Prolific character actor
Since 1948, Albert enjoyed being both a popular and beloved character actor and guest-starred in nearly ninety TV series. He made his guest-starring debut on an episode of The Ford Theatre Hour. This part led to other roles such as Chevrolet Tele-Theatre, Suspense, Lights Out, Somerset Maugham TV Theatre, Schlitz Playhouse of Stars, Studio One, Danger, Philco Television Playhouse, The Phillip Morris Playhouse, Your Show of Shows, General Electric Theater, Front Row Center, The Eleventh Hour, The Reporter, The Alcoa Hour, among others.
The 1950s also saw a return to Broadway for Albert, including roles in Miss Liberty (1949–1950) and The Seven Year Itch (1952–1955). In 1960, Albert replaced Robert Preston in the lead role of Professor Harold Hill, in the Broadway production of The Music Man. Albert also performed in regional theater. He performed at The Muny Theater in St. Louis, reprising the Harold Hill role in The Music Man in 1966 and playing Alfred P. Doolittle in My Fair Lady in 1968.
1950s and 1960s movie career
In the 1950s, Albert appeared in film roles such as that of Lucille Ball's fiancé in The Fuller Brush Girl (1950), as Bill Gorton in The Sun Also Rises (1957) and as a traveling salesman in Carrie (1952). He was nominated for his first Oscar as Best Supporting Actor with Roman Holiday (1953). In Oklahoma! (1955), he played a womanizing peddler, and in Who's Got the Action? (1962), he portrayed a lawyer helping his partner (Dean Martin) cope with a gambling addiction. In Teahouse of the August Moon (1956) he played a psychiatrist with an enthusiasm for farming. He appeared in several military roles, including The Longest Day (1962), about the Normandy Invasion. The film Attack! (1956) provided Albert with a dark role as a cowardly, psychotic Army captain whose behavior threatens the safety of his company. In a similar vein he played a psychotic United States Army Air Force colonel in Captain Newman, M.D. (1963), opposite Gregory Peck.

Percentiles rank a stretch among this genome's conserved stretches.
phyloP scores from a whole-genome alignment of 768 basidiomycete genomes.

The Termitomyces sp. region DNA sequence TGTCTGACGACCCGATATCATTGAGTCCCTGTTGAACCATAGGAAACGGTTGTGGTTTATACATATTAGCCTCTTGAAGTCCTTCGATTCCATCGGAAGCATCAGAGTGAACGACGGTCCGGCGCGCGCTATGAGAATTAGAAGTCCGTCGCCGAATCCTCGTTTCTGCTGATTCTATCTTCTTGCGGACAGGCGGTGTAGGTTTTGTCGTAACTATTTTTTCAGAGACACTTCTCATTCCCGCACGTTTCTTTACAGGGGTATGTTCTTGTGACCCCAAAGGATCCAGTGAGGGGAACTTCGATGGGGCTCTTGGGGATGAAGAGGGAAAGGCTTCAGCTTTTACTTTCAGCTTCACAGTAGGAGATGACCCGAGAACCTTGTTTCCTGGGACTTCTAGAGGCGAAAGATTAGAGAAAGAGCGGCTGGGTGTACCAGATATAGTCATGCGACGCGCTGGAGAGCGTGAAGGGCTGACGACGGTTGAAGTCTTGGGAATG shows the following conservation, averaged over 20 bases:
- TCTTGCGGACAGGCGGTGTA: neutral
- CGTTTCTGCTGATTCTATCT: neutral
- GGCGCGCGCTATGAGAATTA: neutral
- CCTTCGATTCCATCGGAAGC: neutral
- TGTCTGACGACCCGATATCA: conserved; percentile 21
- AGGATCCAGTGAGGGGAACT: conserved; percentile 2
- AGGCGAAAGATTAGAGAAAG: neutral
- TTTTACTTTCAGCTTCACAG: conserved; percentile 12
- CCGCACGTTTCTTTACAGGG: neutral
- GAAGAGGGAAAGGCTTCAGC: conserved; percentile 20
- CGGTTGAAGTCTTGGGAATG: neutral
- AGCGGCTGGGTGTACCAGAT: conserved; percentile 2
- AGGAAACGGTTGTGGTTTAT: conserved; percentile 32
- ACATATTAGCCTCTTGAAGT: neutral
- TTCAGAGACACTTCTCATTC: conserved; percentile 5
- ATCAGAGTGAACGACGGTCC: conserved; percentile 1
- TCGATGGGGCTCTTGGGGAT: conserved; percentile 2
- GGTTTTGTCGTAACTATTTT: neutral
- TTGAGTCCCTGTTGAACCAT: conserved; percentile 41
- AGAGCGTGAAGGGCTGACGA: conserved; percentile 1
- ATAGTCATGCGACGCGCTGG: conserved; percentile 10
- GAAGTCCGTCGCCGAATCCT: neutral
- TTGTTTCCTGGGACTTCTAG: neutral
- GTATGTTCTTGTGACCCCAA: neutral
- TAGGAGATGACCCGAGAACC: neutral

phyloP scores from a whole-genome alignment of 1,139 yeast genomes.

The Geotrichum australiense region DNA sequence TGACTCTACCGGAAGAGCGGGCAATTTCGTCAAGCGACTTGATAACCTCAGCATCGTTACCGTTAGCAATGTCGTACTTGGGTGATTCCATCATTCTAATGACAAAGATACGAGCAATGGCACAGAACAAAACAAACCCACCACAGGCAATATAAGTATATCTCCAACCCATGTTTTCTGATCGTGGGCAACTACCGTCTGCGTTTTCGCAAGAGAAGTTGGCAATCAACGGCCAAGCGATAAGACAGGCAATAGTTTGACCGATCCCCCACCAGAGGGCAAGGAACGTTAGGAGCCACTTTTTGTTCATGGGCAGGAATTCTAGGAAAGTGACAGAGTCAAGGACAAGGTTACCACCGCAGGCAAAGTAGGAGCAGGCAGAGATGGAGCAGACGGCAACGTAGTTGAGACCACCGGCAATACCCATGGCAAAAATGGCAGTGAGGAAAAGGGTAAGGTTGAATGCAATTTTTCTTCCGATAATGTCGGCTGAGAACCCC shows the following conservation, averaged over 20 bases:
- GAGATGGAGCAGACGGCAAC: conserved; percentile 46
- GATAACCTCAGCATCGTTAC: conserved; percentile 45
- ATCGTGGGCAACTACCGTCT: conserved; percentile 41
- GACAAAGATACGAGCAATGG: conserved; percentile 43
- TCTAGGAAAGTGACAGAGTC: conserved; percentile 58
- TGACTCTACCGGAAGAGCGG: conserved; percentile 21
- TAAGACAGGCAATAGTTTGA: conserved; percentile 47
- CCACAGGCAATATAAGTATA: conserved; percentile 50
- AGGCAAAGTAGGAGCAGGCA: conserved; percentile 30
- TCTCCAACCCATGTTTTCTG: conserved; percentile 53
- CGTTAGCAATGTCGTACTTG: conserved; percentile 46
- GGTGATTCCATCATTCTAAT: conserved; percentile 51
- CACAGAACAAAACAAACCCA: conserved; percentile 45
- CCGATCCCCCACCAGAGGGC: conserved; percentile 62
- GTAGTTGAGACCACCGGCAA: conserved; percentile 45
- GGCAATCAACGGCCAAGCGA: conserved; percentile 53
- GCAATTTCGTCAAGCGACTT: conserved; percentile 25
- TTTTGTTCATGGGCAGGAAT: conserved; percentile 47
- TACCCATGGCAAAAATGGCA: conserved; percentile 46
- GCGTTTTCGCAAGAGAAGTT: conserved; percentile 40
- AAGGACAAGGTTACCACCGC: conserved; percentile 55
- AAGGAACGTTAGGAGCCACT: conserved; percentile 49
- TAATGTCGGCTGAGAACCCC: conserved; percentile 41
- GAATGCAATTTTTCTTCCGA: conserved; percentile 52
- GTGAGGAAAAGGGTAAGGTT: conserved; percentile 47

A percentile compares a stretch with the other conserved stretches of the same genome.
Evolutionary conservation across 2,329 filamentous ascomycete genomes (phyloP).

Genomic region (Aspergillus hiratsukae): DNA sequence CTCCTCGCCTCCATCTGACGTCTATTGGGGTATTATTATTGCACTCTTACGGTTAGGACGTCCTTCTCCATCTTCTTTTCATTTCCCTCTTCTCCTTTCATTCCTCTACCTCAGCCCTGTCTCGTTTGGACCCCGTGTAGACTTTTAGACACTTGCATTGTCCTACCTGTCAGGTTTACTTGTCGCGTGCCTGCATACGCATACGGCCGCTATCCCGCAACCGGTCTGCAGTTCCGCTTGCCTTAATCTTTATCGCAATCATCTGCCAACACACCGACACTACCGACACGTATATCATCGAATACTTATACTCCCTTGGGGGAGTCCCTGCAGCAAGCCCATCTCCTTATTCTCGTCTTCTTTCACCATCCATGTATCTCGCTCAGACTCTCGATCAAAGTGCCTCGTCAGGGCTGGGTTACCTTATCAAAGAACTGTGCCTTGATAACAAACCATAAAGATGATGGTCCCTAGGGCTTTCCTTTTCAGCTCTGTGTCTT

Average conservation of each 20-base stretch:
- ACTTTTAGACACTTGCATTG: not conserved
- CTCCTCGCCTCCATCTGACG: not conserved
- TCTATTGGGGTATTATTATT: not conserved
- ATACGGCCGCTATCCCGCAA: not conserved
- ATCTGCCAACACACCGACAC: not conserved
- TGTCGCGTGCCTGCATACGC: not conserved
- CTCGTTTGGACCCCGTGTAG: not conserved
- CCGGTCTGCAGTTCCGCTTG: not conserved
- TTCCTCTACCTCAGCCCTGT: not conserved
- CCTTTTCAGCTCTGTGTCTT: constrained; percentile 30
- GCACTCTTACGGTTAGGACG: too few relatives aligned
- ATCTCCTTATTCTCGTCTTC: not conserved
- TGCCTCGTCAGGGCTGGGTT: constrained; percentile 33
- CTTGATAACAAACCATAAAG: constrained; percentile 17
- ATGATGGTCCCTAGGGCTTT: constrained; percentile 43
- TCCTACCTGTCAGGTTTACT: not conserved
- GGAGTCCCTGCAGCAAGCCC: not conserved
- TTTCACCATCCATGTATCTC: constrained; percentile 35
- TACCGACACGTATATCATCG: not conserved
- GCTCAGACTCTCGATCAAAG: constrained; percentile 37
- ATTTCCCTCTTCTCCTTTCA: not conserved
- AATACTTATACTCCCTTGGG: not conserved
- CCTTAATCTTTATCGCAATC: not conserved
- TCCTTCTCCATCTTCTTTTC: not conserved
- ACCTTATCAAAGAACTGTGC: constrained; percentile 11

Albert's first television series was Leave It to Larry, a CBS sitcom that aired in the 1952-1953 season, with Albert as Larry Tucker, a shoe salesman who lives with his young family in the home of his father-in-law and employer, played by Ed Begley.
In 1965, Albert was approached by producer Paul Henning to star in a new sitcom for CBS called Green Acres. His character, Oliver Wendell Douglas, was a lawyer who left the city to enjoy a simple life as a farmer. The character had similarities to his 1956 role in the movie Teahouse of the August Moon. Co-starring on the show was Eva Gabor. Also starring on the show were familiar actors such as Frank Cady, who played the role of storekeeper Sam Drucker (also a recurring role on the parent show, Petticoat Junction); Sid Melton, who had a recurring role as the incompetent carpenter Alf Monroe; and Mary Grace Canfield, in the recurring role of Alf's sister, Ralph Monroe. Tom Lester was cast as Oliver's and Lisa's farmhand, Eb Dawson, who referred to them as his parents.
The show was an immediate hit, achieving fifth place in the ratings in its first season. By 1971, Green Acres was still reasonably popular but was canceled when CBS decided to discontinue their lineup of rural-themed programs due to changing tastes and because they were sensitive to the fact that they had been disparagingly referred to in the press as the "Country Broadcasting System."